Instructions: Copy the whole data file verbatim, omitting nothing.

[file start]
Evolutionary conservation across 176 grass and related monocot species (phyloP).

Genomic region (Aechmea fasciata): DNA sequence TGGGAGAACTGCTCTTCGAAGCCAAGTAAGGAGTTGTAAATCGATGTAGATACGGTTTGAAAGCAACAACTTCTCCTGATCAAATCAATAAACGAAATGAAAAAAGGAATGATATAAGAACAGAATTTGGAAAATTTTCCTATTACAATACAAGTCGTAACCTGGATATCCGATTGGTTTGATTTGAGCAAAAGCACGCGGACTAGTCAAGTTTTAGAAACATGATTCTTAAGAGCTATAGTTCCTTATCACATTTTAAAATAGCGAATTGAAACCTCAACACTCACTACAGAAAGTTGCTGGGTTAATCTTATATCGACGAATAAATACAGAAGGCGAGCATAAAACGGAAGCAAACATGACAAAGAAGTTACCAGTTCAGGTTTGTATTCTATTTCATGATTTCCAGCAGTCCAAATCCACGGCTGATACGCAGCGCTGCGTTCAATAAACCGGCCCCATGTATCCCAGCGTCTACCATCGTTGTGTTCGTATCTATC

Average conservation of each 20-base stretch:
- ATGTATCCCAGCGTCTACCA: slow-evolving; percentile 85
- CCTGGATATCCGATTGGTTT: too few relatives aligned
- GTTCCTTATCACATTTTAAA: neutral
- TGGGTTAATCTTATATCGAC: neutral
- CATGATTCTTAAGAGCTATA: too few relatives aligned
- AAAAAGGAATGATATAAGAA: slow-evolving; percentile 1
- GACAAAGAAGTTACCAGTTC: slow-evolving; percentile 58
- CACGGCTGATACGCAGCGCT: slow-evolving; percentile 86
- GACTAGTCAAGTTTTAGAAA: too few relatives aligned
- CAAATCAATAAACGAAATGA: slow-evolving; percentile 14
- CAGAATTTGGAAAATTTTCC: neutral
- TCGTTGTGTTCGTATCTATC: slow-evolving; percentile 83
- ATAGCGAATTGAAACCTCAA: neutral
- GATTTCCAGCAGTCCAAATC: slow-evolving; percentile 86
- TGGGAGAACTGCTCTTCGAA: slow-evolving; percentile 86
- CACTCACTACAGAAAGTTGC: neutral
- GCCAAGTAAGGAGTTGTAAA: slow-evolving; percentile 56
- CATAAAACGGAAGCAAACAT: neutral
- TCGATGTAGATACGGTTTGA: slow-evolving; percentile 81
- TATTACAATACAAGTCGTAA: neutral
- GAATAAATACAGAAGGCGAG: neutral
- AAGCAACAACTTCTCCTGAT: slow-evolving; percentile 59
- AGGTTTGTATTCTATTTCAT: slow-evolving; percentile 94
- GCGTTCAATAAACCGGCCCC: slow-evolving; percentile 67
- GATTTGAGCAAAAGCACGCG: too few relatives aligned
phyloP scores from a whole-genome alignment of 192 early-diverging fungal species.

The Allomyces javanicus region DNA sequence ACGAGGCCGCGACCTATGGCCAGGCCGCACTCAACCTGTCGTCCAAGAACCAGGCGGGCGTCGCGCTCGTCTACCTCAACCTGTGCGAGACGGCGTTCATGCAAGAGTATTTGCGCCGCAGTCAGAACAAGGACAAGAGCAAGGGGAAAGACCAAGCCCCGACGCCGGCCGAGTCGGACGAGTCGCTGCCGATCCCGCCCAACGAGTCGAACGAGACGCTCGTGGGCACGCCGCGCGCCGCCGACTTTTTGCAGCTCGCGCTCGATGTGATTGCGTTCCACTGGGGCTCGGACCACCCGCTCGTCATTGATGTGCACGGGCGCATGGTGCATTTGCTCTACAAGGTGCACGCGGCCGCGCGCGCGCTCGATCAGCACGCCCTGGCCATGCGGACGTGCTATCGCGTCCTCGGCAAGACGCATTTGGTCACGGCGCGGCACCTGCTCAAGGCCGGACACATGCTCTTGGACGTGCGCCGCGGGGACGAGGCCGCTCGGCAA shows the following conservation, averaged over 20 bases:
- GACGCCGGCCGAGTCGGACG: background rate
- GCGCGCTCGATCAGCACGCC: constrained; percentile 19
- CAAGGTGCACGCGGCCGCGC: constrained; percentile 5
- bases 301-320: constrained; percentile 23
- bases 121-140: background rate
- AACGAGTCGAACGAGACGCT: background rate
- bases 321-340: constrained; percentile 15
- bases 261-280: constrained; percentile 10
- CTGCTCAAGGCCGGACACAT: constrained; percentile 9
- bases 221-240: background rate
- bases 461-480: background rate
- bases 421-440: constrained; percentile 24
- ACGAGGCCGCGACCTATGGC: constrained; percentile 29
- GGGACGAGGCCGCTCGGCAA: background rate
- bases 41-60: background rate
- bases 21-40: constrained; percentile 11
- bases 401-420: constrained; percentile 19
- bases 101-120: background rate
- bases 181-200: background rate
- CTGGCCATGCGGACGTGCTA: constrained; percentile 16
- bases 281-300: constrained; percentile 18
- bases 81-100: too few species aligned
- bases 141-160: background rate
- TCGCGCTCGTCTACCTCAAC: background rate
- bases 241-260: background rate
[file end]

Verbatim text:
Evolutionary conservation across 176 grass and related monocot species (phyloP).

Genomic region (Aechmea fasciata): DNA sequence TGGGAGAACTGCTCTTCGAAGCCAAGTAAGGAGTTGTAAATCGATGTAGATACGGTTTGAAAGCAACAACTTCTCCTGATCAAATCAATAAACGAAATGAAAAAAGGAATGATATAAGAACAGAATTTGGAAAATTTTCCTATTACAATACAAGTCGTAACCTGGATATCCGATTGGTTTGATTTGAGCAAAAGCACGCGGACTAGTCAAGTTTTAGAAACATGATTCTTAAGAGCTATAGTTCCTTATCACATTTTAAAATAGCGAATTGAAACCTCAACACTCACTACAGAAAGTTGCTGGGTTAATCTTATATCGACGAATAAATACAGAAGGCGAGCATAAAACGGAAGCAAACATGACAAAGAAGTTACCAGTTCAGGTTTGTATTCTATTTCATGATTTCCAGCAGTCCAAATCCACGGCTGATACGCAGCGCTGCGTTCAATAAACCGGCCCCATGTATCCCAGCGTCTACCATCGTTGTGTTCGTATCTATC

Average conservation of each 20-base stretch:
- ATGTATCCCAGCGTCTACCA: slow-evolving; percentile 85
- CCTGGATATCCGATTGGTTT: too few relatives aligned
- GTTCCTTATCACATTTTAAA: neutral
- TGGGTTAATCTTATATCGAC: neutral
- CATGATTCTTAAGAGCTATA: too few relatives aligned
- AAAAAGGAATGATATAAGAA: slow-evolving; percentile 1
- GACAAAGAAGTTACCAGTTC: slow-evolving; percentile 58
- CACGGCTGATACGCAGCGCT: slow-evolving; percentile 86
- GACTAGTCAAGTTTTAGAAA: too few relatives aligned
- CAAATCAATAAACGAAATGA: slow-evolving; percentile 14
- CAGAATTTGGAAAATTTTCC: neutral
- TCGTTGTGTTCGTATCTATC: slow-evolving; percentile 83
- ATAGCGAATTGAAACCTCAA: neutral
- GATTTCCAGCAGTCCAAATC: slow-evolving; percentile 86
- TGGGAGAACTGCTCTTCGAA: slow-evolving; percentile 86
- CACTCACTACAGAAAGTTGC: neutral
- GCCAAGTAAGGAGTTGTAAA: slow-evolving; percentile 56
- CATAAAACGGAAGCAAACAT: neutral
- TCGATGTAGATACGGTTTGA: slow-evolving; percentile 81
- TATTACAATACAAGTCGTAA: neutral
- GAATAAATACAGAAGGCGAG: neutral
- AAGCAACAACTTCTCCTGAT: slow-evolving; percentile 59
- AGGTTTGTATTCTATTTCAT: slow-evolving; percentile 94
- GCGTTCAATAAACCGGCCCC: slow-evolving; percentile 67
- GATTTGAGCAAAAGCACGCG: too few relatives aligned
phyloP scores from a whole-genome alignment of 192 early-diverging fungal species.

The Allomyces javanicus region DNA sequence ACGAGGCCGCGACCTATGGCCAGGCCGCACTCAACCTGTCGTCCAAGAACCAGGCGGGCGTCGCGCTCGTCTACCTCAACCTGTGCGAGACGGCGTTCATGCAAGAGTATTTGCGCCGCAGTCAGAACAAGGACAAGAGCAAGGGGAAAGACCAAGCCCCGACGCCGGCCGAGTCGGACGAGTCGCTGCCGATCCCGCCCAACGAGTCGAACGAGACGCTCGTGGGCACGCCGCGCGCCGCCGACTTTTTGCAGCTCGCGCTCGATGTGATTGCGTTCCACTGGGGCTCGGACCACCCGCTCGTCATTGATGTGCACGGGCGCATGGTGCATTTGCTCTACAAGGTGCACGCGGCCGCGCGCGCGCTCGATCAGCACGCCCTGGCCATGCGGACGTGCTATCGCGTCCTCGGCAAGACGCATTTGGTCACGGCGCGGCACCTGCTCAAGGCCGGACACATGCTCTTGGACGTGCGCCGCGGGGACGAGGCCGCTCGGCAA shows the following conservation, averaged over 20 bases:
- GACGCCGGCCGAGTCGGACG: background rate
- GCGCGCTCGATCAGCACGCC: constrained; percentile 19
- CAAGGTGCACGCGGCCGCGC: constrained; percentile 5
- bases 301-320: constrained; percentile 23
- bases 121-140: background rate
- AACGAGTCGAACGAGACGCT: background rate
- bases 321-340: constrained; percentile 15
- bases 261-280: constrained; percentile 10
- CTGCTCAAGGCCGGACACAT: constrained; percentile 9
- bases 221-240: background rate
- bases 461-480: background rate
- bases 421-440: constrained; percentile 24
- ACGAGGCCGCGACCTATGGC: constrained; percentile 29
- GGGACGAGGCCGCTCGGCAA: background rate
- bases 41-60: background rate
- bases 21-40: constrained; percentile 11
- bases 401-420: constrained; percentile 19
- bases 101-120: background rate
- bases 181-200: background rate
- CTGGCCATGCGGACGTGCTA: constrained; percentile 16
- bases 281-300: constrained; percentile 18
- bases 81-100: too few species aligned
- bases 141-160: background rate
- TCGCGCTCGTCTACCTCAAC: background rate
- bases 241-260: background rate